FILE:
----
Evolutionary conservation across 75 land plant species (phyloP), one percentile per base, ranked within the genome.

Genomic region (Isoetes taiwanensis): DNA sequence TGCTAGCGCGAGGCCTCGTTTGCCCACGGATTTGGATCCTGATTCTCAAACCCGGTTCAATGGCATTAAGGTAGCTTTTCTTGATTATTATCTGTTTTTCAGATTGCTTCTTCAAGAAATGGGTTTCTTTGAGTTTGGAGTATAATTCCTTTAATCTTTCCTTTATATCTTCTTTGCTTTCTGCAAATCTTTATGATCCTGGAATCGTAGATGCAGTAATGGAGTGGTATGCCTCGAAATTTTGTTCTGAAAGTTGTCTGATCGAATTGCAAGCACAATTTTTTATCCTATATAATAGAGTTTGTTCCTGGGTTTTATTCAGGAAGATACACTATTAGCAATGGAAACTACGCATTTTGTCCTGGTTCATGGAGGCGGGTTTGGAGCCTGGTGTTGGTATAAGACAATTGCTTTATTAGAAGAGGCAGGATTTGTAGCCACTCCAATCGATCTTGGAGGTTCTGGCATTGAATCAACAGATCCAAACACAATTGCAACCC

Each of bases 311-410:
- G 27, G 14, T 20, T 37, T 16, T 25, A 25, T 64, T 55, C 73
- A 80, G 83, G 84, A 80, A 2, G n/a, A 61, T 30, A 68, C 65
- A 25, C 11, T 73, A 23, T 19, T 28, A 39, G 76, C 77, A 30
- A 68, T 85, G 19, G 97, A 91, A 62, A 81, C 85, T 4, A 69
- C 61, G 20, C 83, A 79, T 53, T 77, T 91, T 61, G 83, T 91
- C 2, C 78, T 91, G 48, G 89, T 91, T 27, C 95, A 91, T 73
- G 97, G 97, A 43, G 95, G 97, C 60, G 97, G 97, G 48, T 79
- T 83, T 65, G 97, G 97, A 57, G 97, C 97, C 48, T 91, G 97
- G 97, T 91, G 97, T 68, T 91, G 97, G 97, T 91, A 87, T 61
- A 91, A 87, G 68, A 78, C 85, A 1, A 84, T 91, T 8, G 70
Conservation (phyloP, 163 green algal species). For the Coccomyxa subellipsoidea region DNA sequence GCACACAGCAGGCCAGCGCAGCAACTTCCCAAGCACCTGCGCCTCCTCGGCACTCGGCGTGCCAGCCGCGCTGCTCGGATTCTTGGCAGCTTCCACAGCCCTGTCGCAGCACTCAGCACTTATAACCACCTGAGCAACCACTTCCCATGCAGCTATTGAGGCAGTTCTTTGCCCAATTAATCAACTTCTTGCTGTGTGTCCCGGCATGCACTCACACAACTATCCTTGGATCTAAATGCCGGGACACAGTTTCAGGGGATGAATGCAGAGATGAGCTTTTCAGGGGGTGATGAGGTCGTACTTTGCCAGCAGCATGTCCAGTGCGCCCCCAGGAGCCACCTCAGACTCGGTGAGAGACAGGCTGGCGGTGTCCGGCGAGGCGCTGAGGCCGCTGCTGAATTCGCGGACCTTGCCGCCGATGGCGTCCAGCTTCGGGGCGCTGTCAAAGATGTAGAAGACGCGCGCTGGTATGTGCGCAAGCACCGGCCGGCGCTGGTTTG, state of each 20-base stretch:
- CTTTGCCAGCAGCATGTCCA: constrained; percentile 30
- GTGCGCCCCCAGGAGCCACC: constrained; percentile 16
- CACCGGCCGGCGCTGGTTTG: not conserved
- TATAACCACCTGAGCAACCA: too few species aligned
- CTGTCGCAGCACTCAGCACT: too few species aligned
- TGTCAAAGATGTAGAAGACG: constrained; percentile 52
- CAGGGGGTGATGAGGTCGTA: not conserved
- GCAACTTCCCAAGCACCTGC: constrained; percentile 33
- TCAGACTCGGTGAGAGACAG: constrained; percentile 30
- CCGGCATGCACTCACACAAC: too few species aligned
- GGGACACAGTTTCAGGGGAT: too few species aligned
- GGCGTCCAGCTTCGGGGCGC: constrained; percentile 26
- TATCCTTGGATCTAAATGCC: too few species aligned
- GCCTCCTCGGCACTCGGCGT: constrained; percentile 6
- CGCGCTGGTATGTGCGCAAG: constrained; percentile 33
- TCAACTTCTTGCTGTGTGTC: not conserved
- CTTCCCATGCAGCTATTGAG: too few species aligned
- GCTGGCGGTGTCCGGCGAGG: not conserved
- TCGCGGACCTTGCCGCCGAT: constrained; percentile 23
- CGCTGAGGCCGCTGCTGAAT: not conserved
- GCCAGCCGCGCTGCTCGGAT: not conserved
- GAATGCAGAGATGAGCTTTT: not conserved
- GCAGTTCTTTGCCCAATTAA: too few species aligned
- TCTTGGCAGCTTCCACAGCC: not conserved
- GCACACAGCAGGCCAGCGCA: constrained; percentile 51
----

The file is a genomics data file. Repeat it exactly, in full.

Evolutionary conservation across 75 land plant species (phyloP), one percentile per base, ranked within the genome.

Genomic region (Isoetes taiwanensis): DNA sequence TGCTAGCGCGAGGCCTCGTTTGCCCACGGATTTGGATCCTGATTCTCAAACCCGGTTCAATGGCATTAAGGTAGCTTTTCTTGATTATTATCTGTTTTTCAGATTGCTTCTTCAAGAAATGGGTTTCTTTGAGTTTGGAGTATAATTCCTTTAATCTTTCCTTTATATCTTCTTTGCTTTCTGCAAATCTTTATGATCCTGGAATCGTAGATGCAGTAATGGAGTGGTATGCCTCGAAATTTTGTTCTGAAAGTTGTCTGATCGAATTGCAAGCACAATTTTTTATCCTATATAATAGAGTTTGTTCCTGGGTTTTATTCAGGAAGATACACTATTAGCAATGGAAACTACGCATTTTGTCCTGGTTCATGGAGGCGGGTTTGGAGCCTGGTGTTGGTATAAGACAATTGCTTTATTAGAAGAGGCAGGATTTGTAGCCACTCCAATCGATCTTGGAGGTTCTGGCATTGAATCAACAGATCCAAACACAATTGCAACCC

Each of bases 311-410:
- G 27, G 14, T 20, T 37, T 16, T 25, A 25, T 64, T 55, C 73
- A 80, G 83, G 84, A 80, A 2, G n/a, A 61, T 30, A 68, C 65
- A 25, C 11, T 73, A 23, T 19, T 28, A 39, G 76, C 77, A 30
- A 68, T 85, G 19, G 97, A 91, A 62, A 81, C 85, T 4, A 69
- C 61, G 20, C 83, A 79, T 53, T 77, T 91, T 61, G 83, T 91
- C 2, C 78, T 91, G 48, G 89, T 91, T 27, C 95, A 91, T 73
- G 97, G 97, A 43, G 95, G 97, C 60, G 97, G 97, G 48, T 79
- T 83, T 65, G 97, G 97, A 57, G 97, C 97, C 48, T 91, G 97
- G 97, T 91, G 97, T 68, T 91, G 97, G 97, T 91, A 87, T 61
- A 91, A 87, G 68, A 78, C 85, A 1, A 84, T 91, T 8, G 70
Conservation (phyloP, 163 green algal species). For the Coccomyxa subellipsoidea region DNA sequence GCACACAGCAGGCCAGCGCAGCAACTTCCCAAGCACCTGCGCCTCCTCGGCACTCGGCGTGCCAGCCGCGCTGCTCGGATTCTTGGCAGCTTCCACAGCCCTGTCGCAGCACTCAGCACTTATAACCACCTGAGCAACCACTTCCCATGCAGCTATTGAGGCAGTTCTTTGCCCAATTAATCAACTTCTTGCTGTGTGTCCCGGCATGCACTCACACAACTATCCTTGGATCTAAATGCCGGGACACAGTTTCAGGGGATGAATGCAGAGATGAGCTTTTCAGGGGGTGATGAGGTCGTACTTTGCCAGCAGCATGTCCAGTGCGCCCCCAGGAGCCACCTCAGACTCGGTGAGAGACAGGCTGGCGGTGTCCGGCGAGGCGCTGAGGCCGCTGCTGAATTCGCGGACCTTGCCGCCGATGGCGTCCAGCTTCGGGGCGCTGTCAAAGATGTAGAAGACGCGCGCTGGTATGTGCGCAAGCACCGGCCGGCGCTGGTTTG, state of each 20-base stretch:
- CTTTGCCAGCAGCATGTCCA: constrained; percentile 30
- GTGCGCCCCCAGGAGCCACC: constrained; percentile 16
- CACCGGCCGGCGCTGGTTTG: not conserved
- TATAACCACCTGAGCAACCA: too few species aligned
- CTGTCGCAGCACTCAGCACT: too few species aligned
- TGTCAAAGATGTAGAAGACG: constrained; percentile 52
- CAGGGGGTGATGAGGTCGTA: not conserved
- GCAACTTCCCAAGCACCTGC: constrained; percentile 33
- TCAGACTCGGTGAGAGACAG: constrained; percentile 30
- CCGGCATGCACTCACACAAC: too few species aligned
- GGGACACAGTTTCAGGGGAT: too few species aligned
- GGCGTCCAGCTTCGGGGCGC: constrained; percentile 26
- TATCCTTGGATCTAAATGCC: too few species aligned
- GCCTCCTCGGCACTCGGCGT: constrained; percentile 6
- CGCGCTGGTATGTGCGCAAG: constrained; percentile 33
- TCAACTTCTTGCTGTGTGTC: not conserved
- CTTCCCATGCAGCTATTGAG: too few species aligned
- GCTGGCGGTGTCCGGCGAGG: not conserved
- TCGCGGACCTTGCCGCCGAT: constrained; percentile 23
- CGCTGAGGCCGCTGCTGAAT: not conserved
- GCCAGCCGCGCTGCTCGGAT: not conserved
- GAATGCAGAGATGAGCTTTT: not conserved
- GCAGTTCTTTGCCCAATTAA: too few species aligned
- TCTTGGCAGCTTCCACAGCC: not conserved
- GCACACAGCAGGCCAGCGCA: constrained; percentile 51